18. Dear Z,
    I would be very curious indeed to hear your impressions! The plant you describe is intriguing ~to say the least; and after that I am humbled that celery sticks out to me....

  19. Thank you for a brilliant -as always- review. I own a few SLs and have been considering purchasing CR lately. However, with the possible exception of Ambre Sultan, and the "safer" ones I have (Cedre, Santal Blanc, Chergui)most of SL fragrances seem to pose an intellectual, rather than a purely olfactory, challenge to the wearer. I am both fascinated and perturbed by this notion of concept perfumery, the idea that fragrance can encapsulate a biographical or even cultural - historical essence (see Filles en Aiguilles for that matter). I will probably get CR, and will let you know. Again, thanks, and greetings from Athens.

  20. Thank you Dimitris, hope you enjoy it, it's been relegated to the Paris bell jars.

    Now, really, now that Hondos in the city centre doesn't carry Lutens anymore (Hermes street last I checked I mean), where do you find the export range?

  21. Elena, thank you for your reply. Now, Shisheido / Greece stopped importing SL, as you know, a few years ago. I brought Ambre Sultan from Zurich recently, yet, the incredible thing is that, yesterday, while browsing the discount shelves at Hondos/Kolonaki I spotted a Santal Blanc Tester and two unopened bottles, Cedre and Chypre Rouge. I bought Cedre right away and the Shisheido rep was kind enough to offer me the Santal Blanc Tester gratis! I am thinking of going back there soon to "grab" the Chypre Rouge as well! I will be abroad soon again, therefore I will probably purchase Muscs Kubla Khan and maybe Fumerie Turque (I am in for baroque Orientals, rather). Any suggestions from you for possible contenders along these lines would be more than welcome, if I am not imposing on your time. If I don't hear from you soon, best wishes for a HAPPY NEW YEAR!

  22. D,

    how very fortunate for you!!! If you want the CR, then go get it, it's a shame being left behind (and who knows for how long)

    Yes, ordering from abroad is advised on these matters now. You have thumbs up from me on both MMK and FT, though MMK is a very polarizing scent: some (me and a few others) get "fuzzy kitten fur", some get "unwashed camel driver armpit". :-D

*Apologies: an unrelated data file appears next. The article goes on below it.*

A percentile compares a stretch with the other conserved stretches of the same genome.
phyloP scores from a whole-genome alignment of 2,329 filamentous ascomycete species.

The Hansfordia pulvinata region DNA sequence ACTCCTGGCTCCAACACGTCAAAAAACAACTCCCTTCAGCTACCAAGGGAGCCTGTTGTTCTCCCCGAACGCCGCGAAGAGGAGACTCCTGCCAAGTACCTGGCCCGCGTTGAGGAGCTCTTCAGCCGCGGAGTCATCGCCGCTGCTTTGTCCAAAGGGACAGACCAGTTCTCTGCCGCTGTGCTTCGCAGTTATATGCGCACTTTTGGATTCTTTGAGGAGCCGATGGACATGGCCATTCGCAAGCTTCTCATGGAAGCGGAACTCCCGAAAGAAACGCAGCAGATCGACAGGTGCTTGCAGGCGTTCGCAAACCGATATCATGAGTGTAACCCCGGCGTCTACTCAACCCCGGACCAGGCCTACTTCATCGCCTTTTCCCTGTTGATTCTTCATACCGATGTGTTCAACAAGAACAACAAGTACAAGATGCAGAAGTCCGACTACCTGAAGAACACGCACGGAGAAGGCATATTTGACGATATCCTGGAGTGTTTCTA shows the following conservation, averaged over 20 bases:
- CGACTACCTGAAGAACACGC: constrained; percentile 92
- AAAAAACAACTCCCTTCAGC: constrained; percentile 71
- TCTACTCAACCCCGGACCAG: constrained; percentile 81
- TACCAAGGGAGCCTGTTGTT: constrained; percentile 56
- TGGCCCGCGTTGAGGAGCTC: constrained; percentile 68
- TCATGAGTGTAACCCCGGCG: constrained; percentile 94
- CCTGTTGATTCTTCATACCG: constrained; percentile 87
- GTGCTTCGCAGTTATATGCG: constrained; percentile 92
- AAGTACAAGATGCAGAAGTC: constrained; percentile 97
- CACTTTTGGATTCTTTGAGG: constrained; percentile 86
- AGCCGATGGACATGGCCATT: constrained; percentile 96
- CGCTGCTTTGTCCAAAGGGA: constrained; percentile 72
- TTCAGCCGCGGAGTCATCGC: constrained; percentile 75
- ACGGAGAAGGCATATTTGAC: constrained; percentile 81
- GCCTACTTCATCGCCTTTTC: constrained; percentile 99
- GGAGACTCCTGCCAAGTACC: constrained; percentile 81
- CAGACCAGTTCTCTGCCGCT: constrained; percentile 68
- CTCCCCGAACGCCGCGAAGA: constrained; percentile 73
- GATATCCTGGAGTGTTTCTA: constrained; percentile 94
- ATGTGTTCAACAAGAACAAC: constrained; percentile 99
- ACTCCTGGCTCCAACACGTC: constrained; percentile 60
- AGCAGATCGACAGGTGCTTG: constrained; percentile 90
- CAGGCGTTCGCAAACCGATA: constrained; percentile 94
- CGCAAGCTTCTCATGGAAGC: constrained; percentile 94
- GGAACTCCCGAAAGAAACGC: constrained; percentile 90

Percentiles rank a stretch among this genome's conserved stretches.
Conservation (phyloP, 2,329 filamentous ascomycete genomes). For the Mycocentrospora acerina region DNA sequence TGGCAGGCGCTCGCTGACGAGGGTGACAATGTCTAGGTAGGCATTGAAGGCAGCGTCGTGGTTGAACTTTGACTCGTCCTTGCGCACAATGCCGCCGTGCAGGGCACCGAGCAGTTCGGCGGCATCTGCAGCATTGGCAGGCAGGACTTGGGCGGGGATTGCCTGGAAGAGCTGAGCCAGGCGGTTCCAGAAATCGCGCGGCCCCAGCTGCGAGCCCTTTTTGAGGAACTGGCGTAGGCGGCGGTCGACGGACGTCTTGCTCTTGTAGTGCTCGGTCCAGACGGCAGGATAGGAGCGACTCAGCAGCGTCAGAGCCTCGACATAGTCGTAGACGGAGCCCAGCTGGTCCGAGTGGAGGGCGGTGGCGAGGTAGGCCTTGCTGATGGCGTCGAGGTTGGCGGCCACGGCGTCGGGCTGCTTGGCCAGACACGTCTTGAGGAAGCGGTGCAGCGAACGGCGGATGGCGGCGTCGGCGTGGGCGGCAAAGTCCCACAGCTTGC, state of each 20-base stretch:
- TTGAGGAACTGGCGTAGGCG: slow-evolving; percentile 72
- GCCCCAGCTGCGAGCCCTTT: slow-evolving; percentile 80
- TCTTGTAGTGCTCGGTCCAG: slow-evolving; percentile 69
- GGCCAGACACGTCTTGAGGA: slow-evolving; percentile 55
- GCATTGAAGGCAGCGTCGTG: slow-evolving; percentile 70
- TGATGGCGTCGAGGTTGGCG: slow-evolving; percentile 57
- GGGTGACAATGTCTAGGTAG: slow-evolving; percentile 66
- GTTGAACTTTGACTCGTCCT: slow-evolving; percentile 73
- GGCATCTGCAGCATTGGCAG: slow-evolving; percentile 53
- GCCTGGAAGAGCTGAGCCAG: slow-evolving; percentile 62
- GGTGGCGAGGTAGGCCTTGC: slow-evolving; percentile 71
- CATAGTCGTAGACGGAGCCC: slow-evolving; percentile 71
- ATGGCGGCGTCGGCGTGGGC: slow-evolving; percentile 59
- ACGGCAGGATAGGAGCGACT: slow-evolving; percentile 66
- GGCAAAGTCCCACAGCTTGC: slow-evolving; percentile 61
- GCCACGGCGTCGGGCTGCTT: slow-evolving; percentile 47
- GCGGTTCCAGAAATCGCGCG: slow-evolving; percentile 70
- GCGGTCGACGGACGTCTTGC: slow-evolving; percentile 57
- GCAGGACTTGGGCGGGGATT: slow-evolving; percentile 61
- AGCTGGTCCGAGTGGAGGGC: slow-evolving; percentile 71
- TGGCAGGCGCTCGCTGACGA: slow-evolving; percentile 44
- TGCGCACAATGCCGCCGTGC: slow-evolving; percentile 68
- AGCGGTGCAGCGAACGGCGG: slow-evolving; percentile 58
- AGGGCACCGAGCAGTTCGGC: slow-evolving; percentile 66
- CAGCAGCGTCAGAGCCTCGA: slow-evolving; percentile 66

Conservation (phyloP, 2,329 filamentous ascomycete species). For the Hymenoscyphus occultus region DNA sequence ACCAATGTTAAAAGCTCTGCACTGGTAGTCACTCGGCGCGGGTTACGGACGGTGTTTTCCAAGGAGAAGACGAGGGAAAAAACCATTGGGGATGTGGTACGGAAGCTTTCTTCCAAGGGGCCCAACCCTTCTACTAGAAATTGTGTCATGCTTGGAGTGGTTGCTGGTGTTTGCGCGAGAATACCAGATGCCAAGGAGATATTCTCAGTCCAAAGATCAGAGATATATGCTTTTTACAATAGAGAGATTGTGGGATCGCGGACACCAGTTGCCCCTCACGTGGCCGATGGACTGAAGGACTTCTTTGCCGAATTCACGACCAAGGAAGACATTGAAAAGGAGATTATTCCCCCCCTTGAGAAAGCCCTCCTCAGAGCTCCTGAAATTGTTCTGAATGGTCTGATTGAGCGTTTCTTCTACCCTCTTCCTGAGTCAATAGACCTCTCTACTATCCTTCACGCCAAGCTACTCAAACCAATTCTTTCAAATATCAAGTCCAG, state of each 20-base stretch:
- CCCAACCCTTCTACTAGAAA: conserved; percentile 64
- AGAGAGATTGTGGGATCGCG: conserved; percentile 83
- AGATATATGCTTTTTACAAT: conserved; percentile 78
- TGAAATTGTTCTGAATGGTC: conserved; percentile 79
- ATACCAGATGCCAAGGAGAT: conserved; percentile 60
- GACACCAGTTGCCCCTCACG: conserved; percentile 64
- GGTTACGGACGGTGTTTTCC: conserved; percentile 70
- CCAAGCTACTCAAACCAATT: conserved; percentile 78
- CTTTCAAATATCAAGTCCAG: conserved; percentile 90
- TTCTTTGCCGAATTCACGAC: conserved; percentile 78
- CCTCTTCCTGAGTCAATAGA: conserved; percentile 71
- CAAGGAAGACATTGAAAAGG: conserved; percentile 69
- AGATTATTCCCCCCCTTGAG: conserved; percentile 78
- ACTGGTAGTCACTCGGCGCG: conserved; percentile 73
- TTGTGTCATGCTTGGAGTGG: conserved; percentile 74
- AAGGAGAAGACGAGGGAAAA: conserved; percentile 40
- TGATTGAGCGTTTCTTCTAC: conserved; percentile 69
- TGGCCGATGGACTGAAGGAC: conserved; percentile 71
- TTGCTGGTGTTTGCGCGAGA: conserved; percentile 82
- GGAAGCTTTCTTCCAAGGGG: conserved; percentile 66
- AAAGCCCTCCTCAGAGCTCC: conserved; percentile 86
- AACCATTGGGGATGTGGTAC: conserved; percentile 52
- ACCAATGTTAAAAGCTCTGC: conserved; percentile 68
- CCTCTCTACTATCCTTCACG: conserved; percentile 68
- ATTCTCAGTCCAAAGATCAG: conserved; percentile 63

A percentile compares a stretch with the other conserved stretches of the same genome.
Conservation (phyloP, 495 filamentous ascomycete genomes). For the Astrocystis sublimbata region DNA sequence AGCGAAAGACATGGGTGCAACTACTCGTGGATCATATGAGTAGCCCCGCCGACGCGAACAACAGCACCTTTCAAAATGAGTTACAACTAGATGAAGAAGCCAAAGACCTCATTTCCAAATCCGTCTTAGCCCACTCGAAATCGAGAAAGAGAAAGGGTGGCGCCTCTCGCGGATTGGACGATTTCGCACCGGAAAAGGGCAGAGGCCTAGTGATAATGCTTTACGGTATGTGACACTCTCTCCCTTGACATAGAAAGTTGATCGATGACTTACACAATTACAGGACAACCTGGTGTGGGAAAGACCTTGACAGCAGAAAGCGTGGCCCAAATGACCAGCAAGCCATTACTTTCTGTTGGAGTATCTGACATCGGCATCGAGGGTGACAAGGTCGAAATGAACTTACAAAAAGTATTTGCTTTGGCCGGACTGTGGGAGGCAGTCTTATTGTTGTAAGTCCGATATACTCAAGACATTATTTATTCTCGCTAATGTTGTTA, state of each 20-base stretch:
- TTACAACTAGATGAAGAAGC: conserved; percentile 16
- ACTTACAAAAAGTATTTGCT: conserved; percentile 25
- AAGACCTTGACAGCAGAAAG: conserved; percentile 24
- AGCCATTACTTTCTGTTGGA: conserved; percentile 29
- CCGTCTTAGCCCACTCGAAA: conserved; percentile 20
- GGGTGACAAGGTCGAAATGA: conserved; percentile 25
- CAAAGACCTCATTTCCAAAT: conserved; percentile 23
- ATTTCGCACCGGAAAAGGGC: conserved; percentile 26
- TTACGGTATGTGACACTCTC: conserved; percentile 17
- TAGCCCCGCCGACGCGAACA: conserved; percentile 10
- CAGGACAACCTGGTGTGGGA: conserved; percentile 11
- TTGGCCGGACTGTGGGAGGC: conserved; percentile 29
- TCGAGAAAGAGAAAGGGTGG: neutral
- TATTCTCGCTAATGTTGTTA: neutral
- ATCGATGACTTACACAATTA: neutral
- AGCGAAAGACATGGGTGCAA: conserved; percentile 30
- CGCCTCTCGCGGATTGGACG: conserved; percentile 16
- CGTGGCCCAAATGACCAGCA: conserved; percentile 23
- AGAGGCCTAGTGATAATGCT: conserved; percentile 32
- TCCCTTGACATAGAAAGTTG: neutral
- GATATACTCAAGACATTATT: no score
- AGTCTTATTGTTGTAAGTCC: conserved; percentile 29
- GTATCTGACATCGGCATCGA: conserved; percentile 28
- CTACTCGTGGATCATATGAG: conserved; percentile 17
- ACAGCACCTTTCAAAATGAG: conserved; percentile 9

Happy New Year!!! Υγεία, χαρά!

  23. Dear Elena, HAPPY NEW YEAR in good health and with creativity!

    I finally grabbed Chypre Rouge as well, and it has been a mixed experience so far. During the first 15 minutes if feels like a flower scented hand has been dipped in indian curry and cumin. Difficult first stage. After the initially perplexing -to say the least- stage, the fragrance turns more floral and oakmossy, which is a relief. But even then, it is not spectacular.
    Which brings me to the main issue/ concern about some SL creations. They have to be seen as aesthetic experiments in the context of a complex and self-complicating aesthetic logic that willingly, and organically, accomodates ugliness (an aesthetically constructed ugliness, for that matter). And they seem to be completely bi-polar in nature. Now, I don't mind all this in principle. But the said culinary notes I find disturbing, if not off-putting. I don't regret the purchase since it has been a consciously risky one.It has enhanced my involvement into Lutens' polarising universe. And now I can see your reticence about the fragrance (a rare trait in your always immensely gentle and discreet reviews).

  24. Dear Elena,
    HAPPY NEW YEAR in good health and with creativity!
    I finally grabbed the SL Chypre Rouge, and it has been a mixed experience so far. On my skin, it starts aggressively with a combination of floral notes and Indian curry and cumin! Gradually, thankfully, the culinary notes subside (roughly after 15 to 20 minutes) and the floral and oakmoss aspects come to prevail. Not unalloyed though. The dreaded notes rear their ugly head from time to time. Which brings me to the main issue / concern with SL. Some of his fragrances seem to be well calculated experiments on the dialectic of beauty and ugliness. One would have to engage in a complex discussion on his conception of perfumery and the overall comportment that one has to support in order to integrate such polarizing fragrances in one's life. I don't regret the purchase, though. It has been a consciously risky venture in the interest of enhancing my involvement into his universe. And now I can understand your relative reticence with regard to Chypre Rouge in your review.

  25. D,

    καλή χρονιά!!

    You did well to grab the bottle; I think it's a necessary step to getting to know a brand well, testing in leisure and owning some of the relative "duds" in the line. To me that's what CR is. Not successful, but worth getting acquainted with.
    It's also a highly collectible bottle because so very few actually got sold in the end (hence the relegation to the Paris exclusives line).
    I trust that you might be able to get some use of it or you can decant a bit for people interested in knowing it. ;-)

    All in all, bravo on your dedication!!


Type your comment in the box, choose the Profile option you prefer from the drop down menu below the text box (Anonymous is fine if you don't want the other options) and hit Publish! And you're set!

Blog Widget by LinkWithin